Release Notes: Currently playing film festivals and seeking distribution, this would make for a wonderful addition to most docu-heavy film festivals this year.
#8. SORRY TO BOTHER YOU
One of the most beloved comedies of SxSW this year, and one of the hardest to get into, was the hilarious and self-aware new feature from director Boots Riley, which paints a lot of light on sexual and race politics all around a group of characters around a call center in Oakland that turns out to have a lot of dark secrets buried underneath. Featuring echoes of OFFICE SPACE but taking on an entirely new journey with an even more strange presence, the movie is consistently funny and my kind of weird. The less you know, the better, although I will mention the movie had audiences in stiches in Austin this year. The lead is Lakeith Stanfield (GET OUT) in a performance so assured and confident this will no doubt make him a star.
Release Notes: The US release scheduled for July and hopefully a Canadian release will follow.
#9. PASS OVER
What I absolutely love about Spike Lee’s career of late is his insistence to do projects that vary so wildly that you never really know what he’s going to do with each project; just buy a ticket and go once you see his name on the poster. PASS OVER is a thrilling presentation of a play written by Antoinette Nwandu performed at Chicago’s Steppenwolf theater, featuring high-resolution hidden cameras in a complete performance of a play on racism, the American Dream and finding yourself. Short and sweet at just under 80 minutes, PASS OVER is a telling look into our current culture and is essential viewing for youth.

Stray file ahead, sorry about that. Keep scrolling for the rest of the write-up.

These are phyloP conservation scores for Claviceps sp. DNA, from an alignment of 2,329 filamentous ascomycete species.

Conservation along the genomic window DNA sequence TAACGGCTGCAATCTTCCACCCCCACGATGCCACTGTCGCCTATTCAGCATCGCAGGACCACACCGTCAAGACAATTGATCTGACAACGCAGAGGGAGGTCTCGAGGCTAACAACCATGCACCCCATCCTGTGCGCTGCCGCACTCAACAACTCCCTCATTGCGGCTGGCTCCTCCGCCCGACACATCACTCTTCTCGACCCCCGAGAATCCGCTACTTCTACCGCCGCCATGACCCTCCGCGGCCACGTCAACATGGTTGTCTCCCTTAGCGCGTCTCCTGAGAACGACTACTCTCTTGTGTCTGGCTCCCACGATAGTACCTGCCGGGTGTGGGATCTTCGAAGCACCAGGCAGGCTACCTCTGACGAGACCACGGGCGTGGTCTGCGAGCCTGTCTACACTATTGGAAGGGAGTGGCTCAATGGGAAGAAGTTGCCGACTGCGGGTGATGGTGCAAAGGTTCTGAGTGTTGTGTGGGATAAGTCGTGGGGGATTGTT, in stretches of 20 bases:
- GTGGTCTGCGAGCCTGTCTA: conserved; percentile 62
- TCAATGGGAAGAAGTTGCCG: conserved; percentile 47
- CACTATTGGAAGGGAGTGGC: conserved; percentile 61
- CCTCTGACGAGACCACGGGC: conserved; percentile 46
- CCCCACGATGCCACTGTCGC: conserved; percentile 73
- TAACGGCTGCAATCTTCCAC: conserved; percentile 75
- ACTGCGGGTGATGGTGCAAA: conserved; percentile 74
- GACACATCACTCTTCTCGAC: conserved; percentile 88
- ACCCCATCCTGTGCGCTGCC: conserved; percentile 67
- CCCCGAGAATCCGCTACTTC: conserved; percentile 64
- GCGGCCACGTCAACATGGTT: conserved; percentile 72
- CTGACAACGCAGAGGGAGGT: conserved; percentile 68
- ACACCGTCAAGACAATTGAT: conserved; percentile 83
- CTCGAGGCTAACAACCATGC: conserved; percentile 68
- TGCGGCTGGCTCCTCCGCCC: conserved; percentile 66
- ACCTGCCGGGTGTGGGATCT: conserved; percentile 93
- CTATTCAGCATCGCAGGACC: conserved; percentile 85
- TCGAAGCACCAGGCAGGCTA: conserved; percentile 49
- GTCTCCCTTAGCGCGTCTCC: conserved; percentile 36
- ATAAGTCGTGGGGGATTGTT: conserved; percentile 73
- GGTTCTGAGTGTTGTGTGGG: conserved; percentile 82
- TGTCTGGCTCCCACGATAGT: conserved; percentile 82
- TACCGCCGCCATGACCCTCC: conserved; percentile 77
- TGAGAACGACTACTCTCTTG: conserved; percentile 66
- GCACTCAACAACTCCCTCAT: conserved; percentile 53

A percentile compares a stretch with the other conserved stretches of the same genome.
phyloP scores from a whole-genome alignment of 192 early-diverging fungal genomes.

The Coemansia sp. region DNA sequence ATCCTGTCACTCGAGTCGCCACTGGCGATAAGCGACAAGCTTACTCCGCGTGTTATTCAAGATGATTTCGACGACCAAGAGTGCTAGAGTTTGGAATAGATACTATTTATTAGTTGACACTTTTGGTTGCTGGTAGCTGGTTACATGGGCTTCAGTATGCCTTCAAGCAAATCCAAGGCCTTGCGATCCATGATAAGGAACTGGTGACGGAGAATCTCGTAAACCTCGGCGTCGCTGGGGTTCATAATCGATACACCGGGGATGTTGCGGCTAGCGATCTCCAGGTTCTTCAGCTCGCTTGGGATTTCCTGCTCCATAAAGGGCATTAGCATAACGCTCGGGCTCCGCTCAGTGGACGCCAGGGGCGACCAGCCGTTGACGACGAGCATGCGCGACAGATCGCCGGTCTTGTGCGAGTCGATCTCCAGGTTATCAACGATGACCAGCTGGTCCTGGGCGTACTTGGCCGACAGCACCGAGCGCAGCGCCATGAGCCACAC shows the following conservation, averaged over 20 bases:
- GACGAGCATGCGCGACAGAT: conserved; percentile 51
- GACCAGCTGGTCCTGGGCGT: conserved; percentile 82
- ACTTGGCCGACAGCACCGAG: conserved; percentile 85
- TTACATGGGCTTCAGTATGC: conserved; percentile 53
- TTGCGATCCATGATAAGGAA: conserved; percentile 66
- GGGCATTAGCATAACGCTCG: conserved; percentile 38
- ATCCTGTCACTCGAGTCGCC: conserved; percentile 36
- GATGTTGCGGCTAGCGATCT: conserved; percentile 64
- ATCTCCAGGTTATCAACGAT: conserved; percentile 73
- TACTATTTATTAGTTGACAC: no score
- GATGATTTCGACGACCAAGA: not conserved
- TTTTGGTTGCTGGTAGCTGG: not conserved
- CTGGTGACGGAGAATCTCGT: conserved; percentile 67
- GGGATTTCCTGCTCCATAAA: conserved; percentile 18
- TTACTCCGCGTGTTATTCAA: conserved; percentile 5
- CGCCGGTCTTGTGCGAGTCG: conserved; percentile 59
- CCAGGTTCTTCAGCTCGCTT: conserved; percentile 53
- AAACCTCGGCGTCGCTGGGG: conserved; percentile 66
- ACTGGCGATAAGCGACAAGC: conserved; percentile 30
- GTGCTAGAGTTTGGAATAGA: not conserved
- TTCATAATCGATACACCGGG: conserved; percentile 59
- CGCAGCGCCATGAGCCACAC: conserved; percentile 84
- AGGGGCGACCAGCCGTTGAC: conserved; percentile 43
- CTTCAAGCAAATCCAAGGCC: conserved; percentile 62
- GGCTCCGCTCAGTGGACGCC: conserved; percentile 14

Release Notes: To be released by Amazon Studios in the US; Canada release to follow. I am hoping audiences seek out a big screen experience as the presentation I saw at the Alamo Drafthouse Ritz was beyond stunning.
#10: THE DAWN WALL
Winner of the audience award for Best Documentary Feature, THE DAWN WALL asks if you remembered that national story that took place in 2015 when two climbers decided to risk it all and free-climb rock face of the film’s title in Yosemite, California? Both Tommy Caldwell and his assistant Kevin Jorgensen spend years attempting to put this all together, and directors Josh Lowell and Peter Mortimer bring forward a telling story that begins on Tommy Caldwell who faced a terrorist kidnapping, a broken marriage AND a critical injury to battle this wall. And yet where the documentary soars is the brave step it takes in the third act switch to Kevin, who we quickly learn is THE star of the story and his amazing achievement had our audience cheering right along with him (leading to his appearance at the Q&A and a standing ovation). THE DAWN WALL is inspired documentary storytelling that left me thrilled throughout its running time.
Release notes: Produced by the entertainment division of Red Bull, and currently seeking theatrical distribution. Looks and sounds amazing on the big screen!